And do you know the bit they’ve forgotten?

I think this is true at least.

They show that some portion of current savings is in gilts.


They show that there’s new money that is tax incentivised savings.


So, the Green New Deal can be financed by redirecting current savings.

Umm, who buys the gilts if not the current private sector investors who are now directed to the Green New Deal?

6 thoughts on “And do you know the bit they’ve forgotten?”

  1. “In addition, if pension rules were changed so that in exchange for the tax relief given on these contributions, which costs £54 billion a year at present, 25 per cent of all contributions had to be invested in Green New Deal related bonds then more than £25 billion could come into the Green New Deal programme from this source as well.”

    Encouraged by tax incentives and the prospect of growth, over the past few decades some people have saved a pretty penny in their retirement accounts. There are now all sorts of politicians circling around these convinced that they could find better uses for that money than fund your retirement.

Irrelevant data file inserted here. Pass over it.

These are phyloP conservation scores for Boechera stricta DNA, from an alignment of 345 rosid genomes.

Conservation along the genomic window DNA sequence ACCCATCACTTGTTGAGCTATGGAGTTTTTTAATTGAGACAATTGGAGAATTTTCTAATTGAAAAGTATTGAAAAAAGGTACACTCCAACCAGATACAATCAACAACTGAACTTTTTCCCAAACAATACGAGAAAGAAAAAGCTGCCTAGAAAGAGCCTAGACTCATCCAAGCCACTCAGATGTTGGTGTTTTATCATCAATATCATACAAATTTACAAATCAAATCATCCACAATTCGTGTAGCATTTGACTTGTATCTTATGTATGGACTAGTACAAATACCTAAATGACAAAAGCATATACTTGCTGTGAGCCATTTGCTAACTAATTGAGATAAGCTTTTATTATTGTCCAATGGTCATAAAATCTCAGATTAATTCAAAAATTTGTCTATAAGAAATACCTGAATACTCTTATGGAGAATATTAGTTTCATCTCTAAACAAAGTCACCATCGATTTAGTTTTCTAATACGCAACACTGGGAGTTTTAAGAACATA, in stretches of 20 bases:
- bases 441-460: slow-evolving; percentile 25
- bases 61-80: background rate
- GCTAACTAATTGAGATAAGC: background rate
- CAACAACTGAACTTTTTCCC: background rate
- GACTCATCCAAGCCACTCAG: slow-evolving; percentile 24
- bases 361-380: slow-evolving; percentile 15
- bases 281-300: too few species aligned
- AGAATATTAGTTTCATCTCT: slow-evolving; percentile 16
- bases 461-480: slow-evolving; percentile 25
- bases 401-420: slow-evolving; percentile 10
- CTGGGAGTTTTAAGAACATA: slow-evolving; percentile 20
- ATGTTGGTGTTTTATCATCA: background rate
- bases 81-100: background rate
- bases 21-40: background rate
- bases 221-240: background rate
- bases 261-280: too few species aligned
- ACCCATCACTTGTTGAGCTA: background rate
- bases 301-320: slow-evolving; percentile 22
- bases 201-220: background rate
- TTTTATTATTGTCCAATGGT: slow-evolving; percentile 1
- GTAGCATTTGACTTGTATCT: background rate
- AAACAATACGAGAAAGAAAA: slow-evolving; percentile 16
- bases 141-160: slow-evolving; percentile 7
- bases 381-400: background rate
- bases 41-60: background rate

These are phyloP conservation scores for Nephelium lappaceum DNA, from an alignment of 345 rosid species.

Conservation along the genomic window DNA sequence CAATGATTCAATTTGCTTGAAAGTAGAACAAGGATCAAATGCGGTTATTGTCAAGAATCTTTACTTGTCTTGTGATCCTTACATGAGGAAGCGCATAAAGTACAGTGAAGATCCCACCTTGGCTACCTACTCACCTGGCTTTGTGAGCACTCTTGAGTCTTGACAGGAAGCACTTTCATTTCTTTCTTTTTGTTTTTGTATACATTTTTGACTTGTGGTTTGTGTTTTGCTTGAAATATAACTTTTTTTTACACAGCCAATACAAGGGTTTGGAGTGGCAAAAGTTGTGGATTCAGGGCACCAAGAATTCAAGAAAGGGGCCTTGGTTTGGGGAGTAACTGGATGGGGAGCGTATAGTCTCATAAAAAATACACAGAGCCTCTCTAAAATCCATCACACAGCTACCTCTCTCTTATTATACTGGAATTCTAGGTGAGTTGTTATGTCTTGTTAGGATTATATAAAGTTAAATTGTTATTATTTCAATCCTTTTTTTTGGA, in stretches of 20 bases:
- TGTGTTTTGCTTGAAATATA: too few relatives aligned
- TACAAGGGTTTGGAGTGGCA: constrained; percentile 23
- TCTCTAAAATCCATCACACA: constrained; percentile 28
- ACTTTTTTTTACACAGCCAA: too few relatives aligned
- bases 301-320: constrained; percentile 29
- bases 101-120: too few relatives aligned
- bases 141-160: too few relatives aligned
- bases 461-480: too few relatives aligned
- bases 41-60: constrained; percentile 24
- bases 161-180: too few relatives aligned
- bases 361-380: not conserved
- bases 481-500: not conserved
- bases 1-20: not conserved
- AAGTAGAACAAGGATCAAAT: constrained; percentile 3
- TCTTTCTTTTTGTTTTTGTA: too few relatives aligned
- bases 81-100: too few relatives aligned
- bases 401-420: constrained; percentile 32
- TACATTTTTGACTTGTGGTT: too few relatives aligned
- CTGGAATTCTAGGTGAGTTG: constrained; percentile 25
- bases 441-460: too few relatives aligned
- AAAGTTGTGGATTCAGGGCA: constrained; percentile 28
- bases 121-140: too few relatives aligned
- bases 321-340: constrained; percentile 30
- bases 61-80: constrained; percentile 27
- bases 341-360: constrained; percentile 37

You can reasonably expect that people with good amounts saved to be vilified ferociously if these pols don’t get a bigger cut.

  2. There’s stupidity like this in the U.S., where municipal bonds are tax-exempt for no good reason whatsoever.

  3. Dennis, CPA to the Gods

    There’s stupidity like this in the U.S., where municipal bonds are tax-exempt for no good reason whatsoever.

    If memory serves, the reason munis were exempted was at the time the federal income tax was passed there were serious doubts as to whether a federal tax on munis would be considered constitutional (and state and local governments had made it clear to Congress that they would litigate it right to the Supreme Court). While that concern no longer exists, the reality remains the same… there would be tremendous resistance from all levels of state and local government (as well as a large number of individual and institutional investors) to removing the exemption.

    Nothing particularly stupid about it, then or now.

  4. This briefing was written by Richard Murphy and Colin Hines and published by
    Finance for the Future LLP, 33 Kingsley Walk, Ely, Cambridgeshire, CB6 3BZ.

    Yet another tax avoidance vehicle registered at that unimpressive end terrace. Won’t be long before it starts to look like a Fenland version of Ugland House, Cayman Islands

  5. bloke in spain – unless of course business taxes are not payable.
    In which case to show he is moral he should pay them anyway.

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